Northern Italy in the Seventeenth Century
In the cities of northern and central Italy -- Milan, Turin, Bologna, Venice, and Florence -- distinctive architectural styles sprang up from indigenous traditions that usually were independent of Roman influence. Indeed Rome was as often the beneficiary as it was the source of innovative ideas that became popular throughout Italy. During the first third of the century, Milan and surrounding Lombardy rivalled the papal city as a prolific architectural center. It should not be forgotten, either, that Domenico Fontana, Carlo Maderno, Francesco Borromini, and Carlo Fontana were all Lombards who went to Rome with their minds already set on architecture.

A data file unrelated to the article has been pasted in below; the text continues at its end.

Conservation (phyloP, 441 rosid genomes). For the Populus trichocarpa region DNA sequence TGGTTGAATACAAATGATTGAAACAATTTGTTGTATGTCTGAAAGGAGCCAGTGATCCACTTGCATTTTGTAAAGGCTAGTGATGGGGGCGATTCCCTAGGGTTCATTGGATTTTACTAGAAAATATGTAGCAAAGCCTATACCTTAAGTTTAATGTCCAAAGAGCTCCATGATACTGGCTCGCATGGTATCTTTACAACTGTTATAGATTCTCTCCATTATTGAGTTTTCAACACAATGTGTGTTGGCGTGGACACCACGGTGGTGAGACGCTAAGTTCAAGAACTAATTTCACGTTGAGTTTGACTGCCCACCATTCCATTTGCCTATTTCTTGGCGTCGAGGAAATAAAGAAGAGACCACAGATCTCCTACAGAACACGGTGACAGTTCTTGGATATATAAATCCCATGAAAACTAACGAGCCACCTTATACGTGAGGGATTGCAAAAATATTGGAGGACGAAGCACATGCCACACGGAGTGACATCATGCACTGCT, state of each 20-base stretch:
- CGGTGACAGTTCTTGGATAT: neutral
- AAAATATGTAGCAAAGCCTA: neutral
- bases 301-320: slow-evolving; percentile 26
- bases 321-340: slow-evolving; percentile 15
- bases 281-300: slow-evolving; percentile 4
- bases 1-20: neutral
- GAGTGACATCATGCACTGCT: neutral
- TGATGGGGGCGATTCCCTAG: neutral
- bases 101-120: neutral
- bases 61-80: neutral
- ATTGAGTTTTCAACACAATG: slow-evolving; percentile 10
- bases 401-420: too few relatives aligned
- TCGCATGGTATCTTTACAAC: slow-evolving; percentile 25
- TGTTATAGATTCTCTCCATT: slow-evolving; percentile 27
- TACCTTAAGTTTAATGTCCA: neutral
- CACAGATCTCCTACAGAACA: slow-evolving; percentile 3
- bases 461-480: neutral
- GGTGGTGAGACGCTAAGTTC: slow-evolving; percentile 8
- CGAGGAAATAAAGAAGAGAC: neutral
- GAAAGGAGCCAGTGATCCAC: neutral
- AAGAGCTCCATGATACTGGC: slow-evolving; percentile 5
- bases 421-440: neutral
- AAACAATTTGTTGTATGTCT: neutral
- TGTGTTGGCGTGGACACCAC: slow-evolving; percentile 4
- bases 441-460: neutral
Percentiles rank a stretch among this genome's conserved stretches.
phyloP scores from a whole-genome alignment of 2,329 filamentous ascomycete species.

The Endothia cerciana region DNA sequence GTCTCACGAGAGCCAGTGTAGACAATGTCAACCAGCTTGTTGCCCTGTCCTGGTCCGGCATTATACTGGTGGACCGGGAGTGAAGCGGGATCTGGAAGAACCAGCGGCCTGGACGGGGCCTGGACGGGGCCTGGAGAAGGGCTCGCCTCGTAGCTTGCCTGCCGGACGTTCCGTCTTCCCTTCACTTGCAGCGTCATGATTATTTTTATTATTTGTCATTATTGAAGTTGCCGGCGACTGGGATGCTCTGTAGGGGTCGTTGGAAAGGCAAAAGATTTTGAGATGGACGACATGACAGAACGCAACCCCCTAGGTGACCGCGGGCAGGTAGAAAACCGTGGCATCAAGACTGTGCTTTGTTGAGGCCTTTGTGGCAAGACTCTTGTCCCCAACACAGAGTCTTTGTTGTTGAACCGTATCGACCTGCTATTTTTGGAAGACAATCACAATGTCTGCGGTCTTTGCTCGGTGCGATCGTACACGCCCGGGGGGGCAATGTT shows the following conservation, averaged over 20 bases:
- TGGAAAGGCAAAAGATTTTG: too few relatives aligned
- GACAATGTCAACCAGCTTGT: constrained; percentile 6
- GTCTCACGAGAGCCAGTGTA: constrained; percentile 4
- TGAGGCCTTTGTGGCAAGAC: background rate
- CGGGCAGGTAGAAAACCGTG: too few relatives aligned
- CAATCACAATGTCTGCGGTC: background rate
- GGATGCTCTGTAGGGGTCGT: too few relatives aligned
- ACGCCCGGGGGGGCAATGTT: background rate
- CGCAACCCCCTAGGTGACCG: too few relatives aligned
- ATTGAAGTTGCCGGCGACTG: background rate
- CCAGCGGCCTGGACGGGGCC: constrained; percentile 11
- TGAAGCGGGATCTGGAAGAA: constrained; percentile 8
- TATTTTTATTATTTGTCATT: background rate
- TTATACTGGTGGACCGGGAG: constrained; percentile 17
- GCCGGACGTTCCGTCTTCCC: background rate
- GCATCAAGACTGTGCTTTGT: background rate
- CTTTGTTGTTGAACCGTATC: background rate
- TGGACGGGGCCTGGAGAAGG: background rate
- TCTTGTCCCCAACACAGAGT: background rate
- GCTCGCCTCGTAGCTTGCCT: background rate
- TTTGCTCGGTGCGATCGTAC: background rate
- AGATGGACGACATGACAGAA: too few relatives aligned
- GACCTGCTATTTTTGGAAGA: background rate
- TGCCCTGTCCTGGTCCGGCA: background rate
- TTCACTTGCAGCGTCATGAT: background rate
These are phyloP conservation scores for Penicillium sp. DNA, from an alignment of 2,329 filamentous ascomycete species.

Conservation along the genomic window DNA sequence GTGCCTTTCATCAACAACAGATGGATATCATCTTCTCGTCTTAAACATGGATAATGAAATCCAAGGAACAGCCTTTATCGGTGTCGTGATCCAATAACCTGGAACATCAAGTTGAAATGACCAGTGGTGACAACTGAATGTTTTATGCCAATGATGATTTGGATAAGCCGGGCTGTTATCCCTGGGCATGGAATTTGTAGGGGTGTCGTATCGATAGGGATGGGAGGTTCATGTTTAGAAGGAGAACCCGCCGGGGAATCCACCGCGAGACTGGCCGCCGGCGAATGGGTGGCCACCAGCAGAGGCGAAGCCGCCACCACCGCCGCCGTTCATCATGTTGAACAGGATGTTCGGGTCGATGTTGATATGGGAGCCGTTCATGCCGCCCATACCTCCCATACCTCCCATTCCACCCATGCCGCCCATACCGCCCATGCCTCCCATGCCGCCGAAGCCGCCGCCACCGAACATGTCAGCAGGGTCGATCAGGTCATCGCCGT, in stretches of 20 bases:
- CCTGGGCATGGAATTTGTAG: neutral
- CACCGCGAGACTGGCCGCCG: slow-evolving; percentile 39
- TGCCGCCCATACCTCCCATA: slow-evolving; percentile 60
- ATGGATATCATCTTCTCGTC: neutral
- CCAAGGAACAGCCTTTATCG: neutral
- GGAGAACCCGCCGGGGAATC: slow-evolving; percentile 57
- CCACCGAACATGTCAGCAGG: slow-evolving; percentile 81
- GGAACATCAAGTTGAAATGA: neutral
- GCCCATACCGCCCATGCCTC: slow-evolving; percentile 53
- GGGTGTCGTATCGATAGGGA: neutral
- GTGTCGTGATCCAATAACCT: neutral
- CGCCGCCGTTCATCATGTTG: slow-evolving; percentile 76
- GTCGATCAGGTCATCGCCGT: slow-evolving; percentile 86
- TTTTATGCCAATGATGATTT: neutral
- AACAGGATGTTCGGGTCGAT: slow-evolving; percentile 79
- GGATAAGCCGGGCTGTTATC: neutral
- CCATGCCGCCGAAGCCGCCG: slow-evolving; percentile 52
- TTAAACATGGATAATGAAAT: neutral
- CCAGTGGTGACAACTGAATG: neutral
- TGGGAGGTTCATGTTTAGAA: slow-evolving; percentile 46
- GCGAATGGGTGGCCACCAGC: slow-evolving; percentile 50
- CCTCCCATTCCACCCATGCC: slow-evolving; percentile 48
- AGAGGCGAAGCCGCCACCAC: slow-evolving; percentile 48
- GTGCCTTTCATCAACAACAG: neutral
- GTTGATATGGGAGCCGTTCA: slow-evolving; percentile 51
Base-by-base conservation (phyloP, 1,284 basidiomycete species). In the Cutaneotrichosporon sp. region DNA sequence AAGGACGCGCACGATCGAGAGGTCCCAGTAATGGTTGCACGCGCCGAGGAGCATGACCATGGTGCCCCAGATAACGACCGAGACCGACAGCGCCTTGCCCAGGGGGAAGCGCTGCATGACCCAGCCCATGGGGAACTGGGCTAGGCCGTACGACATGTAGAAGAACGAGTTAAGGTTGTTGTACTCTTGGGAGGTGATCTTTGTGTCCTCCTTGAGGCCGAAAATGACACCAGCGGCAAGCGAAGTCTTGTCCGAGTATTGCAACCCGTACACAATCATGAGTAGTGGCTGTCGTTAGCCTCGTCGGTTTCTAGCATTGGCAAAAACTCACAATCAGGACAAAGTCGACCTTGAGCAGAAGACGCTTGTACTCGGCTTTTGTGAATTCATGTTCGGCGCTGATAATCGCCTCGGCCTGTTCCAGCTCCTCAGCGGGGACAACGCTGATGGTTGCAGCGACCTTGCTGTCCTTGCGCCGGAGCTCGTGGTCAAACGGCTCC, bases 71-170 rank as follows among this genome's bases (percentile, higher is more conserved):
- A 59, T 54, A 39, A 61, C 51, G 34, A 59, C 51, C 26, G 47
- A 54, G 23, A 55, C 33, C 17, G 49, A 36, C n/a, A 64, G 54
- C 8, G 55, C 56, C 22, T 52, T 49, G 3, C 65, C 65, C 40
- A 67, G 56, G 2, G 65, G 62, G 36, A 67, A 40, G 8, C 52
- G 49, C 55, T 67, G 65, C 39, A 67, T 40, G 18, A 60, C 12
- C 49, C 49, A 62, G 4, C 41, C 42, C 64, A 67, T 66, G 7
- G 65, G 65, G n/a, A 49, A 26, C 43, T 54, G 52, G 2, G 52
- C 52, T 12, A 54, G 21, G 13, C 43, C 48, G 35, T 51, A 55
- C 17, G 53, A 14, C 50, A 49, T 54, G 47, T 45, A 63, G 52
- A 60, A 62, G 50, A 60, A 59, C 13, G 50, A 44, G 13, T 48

The first significant Milanese building of the seventeenth century is the church of S. Alessandro, begun in 1602 and completed ca. 1710, mostly according to the original plan. It was designed by a Barnabite monk, Lorenzo Binago ( 1554-1629), for his own order, which had been founded in the mid-sixteenth century during the Catholic Counter-Reformation. The spirit of the Counter-Reformation was especially strong in Milan, since one of the movement's leading figure's, Charles Borromeo, was archbishop of the city from 1560 until his death in 1584. Even before his canonization in 1610, Borromeo's Instructiones Fabricae Ecclesiasticae were instrumental in applying Tridentine decrees to the practice of architecture. As we shall see, the author's preference for "la forma di croce allungata" (the elongated cross) over "la forma rotonda" (the circular plan) was interpreted differently in Milan than in Rome. Earlier Roman architects almost invariably employed the Latin Cross for major churches, but in Milan,